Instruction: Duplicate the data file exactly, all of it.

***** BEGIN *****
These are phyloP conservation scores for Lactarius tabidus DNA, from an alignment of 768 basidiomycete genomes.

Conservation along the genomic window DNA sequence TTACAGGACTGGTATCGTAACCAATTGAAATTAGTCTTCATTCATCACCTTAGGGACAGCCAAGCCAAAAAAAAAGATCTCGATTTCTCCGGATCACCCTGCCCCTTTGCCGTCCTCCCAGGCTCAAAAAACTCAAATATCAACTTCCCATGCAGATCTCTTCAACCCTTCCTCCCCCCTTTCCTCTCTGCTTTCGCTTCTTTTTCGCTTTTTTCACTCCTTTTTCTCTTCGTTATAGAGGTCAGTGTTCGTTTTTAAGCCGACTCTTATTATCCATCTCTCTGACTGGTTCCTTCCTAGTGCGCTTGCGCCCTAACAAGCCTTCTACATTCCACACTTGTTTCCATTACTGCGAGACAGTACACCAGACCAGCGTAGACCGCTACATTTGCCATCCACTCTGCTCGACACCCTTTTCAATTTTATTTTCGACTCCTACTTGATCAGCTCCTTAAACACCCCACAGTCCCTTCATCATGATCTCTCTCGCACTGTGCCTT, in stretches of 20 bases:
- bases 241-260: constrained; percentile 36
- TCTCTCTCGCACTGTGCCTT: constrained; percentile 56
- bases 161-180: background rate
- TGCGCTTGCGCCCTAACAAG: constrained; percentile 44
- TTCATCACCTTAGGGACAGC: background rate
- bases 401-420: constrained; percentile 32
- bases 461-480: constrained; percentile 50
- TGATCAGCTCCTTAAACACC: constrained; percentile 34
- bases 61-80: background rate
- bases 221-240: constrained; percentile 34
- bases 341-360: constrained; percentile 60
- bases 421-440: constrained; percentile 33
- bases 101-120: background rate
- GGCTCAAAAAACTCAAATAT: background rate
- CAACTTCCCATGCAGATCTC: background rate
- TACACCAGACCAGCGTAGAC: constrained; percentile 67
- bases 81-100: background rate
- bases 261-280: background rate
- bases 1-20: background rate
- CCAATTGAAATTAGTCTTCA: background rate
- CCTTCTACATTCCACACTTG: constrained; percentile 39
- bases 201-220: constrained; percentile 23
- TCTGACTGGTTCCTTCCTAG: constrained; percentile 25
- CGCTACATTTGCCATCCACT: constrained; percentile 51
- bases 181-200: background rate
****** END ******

These are phyloP conservation scores for Lactarius tabidus DNA, from an alignment of 768 basidiomycete genomes.

Conservation along the genomic window DNA sequence TTACAGGACTGGTATCGTAACCAATTGAAATTAGTCTTCATTCATCACCTTAGGGACAGCCAAGCCAAAAAAAAAGATCTCGATTTCTCCGGATCACCCTGCCCCTTTGCCGTCCTCCCAGGCTCAAAAAACTCAAATATCAACTTCCCATGCAGATCTCTTCAACCCTTCCTCCCCCCTTTCCTCTCTGCTTTCGCTTCTTTTTCGCTTTTTTCACTCCTTTTTCTCTTCGTTATAGAGGTCAGTGTTCGTTTTTAAGCCGACTCTTATTATCCATCTCTCTGACTGGTTCCTTCCTAGTGCGCTTGCGCCCTAACAAGCCTTCTACATTCCACACTTGTTTCCATTACTGCGAGACAGTACACCAGACCAGCGTAGACCGCTACATTTGCCATCCACTCTGCTCGACACCCTTTTCAATTTTATTTTCGACTCCTACTTGATCAGCTCCTTAAACACCCCACAGTCCCTTCATCATGATCTCTCTCGCACTGTGCCTT, in stretches of 20 bases:
- bases 241-260: constrained; percentile 36
- TCTCTCTCGCACTGTGCCTT: constrained; percentile 56
- bases 161-180: background rate
- TGCGCTTGCGCCCTAACAAG: constrained; percentile 44
- TTCATCACCTTAGGGACAGC: background rate
- bases 401-420: constrained; percentile 32
- bases 461-480: constrained; percentile 50
- TGATCAGCTCCTTAAACACC: constrained; percentile 34
- bases 61-80: background rate
- bases 221-240: constrained; percentile 34
- bases 341-360: constrained; percentile 60
- bases 421-440: constrained; percentile 33
- bases 101-120: background rate
- GGCTCAAAAAACTCAAATAT: background rate
- CAACTTCCCATGCAGATCTC: background rate
- TACACCAGACCAGCGTAGAC: constrained; percentile 67
- bases 81-100: background rate
- bases 261-280: background rate
- bases 1-20: background rate
- CCAATTGAAATTAGTCTTCA: background rate
- CCTTCTACATTCCACACTTG: constrained; percentile 39
- bases 201-220: constrained; percentile 23
- TCTGACTGGTTCCTTCCTAG: constrained; percentile 25
- CGCTACATTTGCCATCCACT: constrained; percentile 51
- bases 181-200: background rate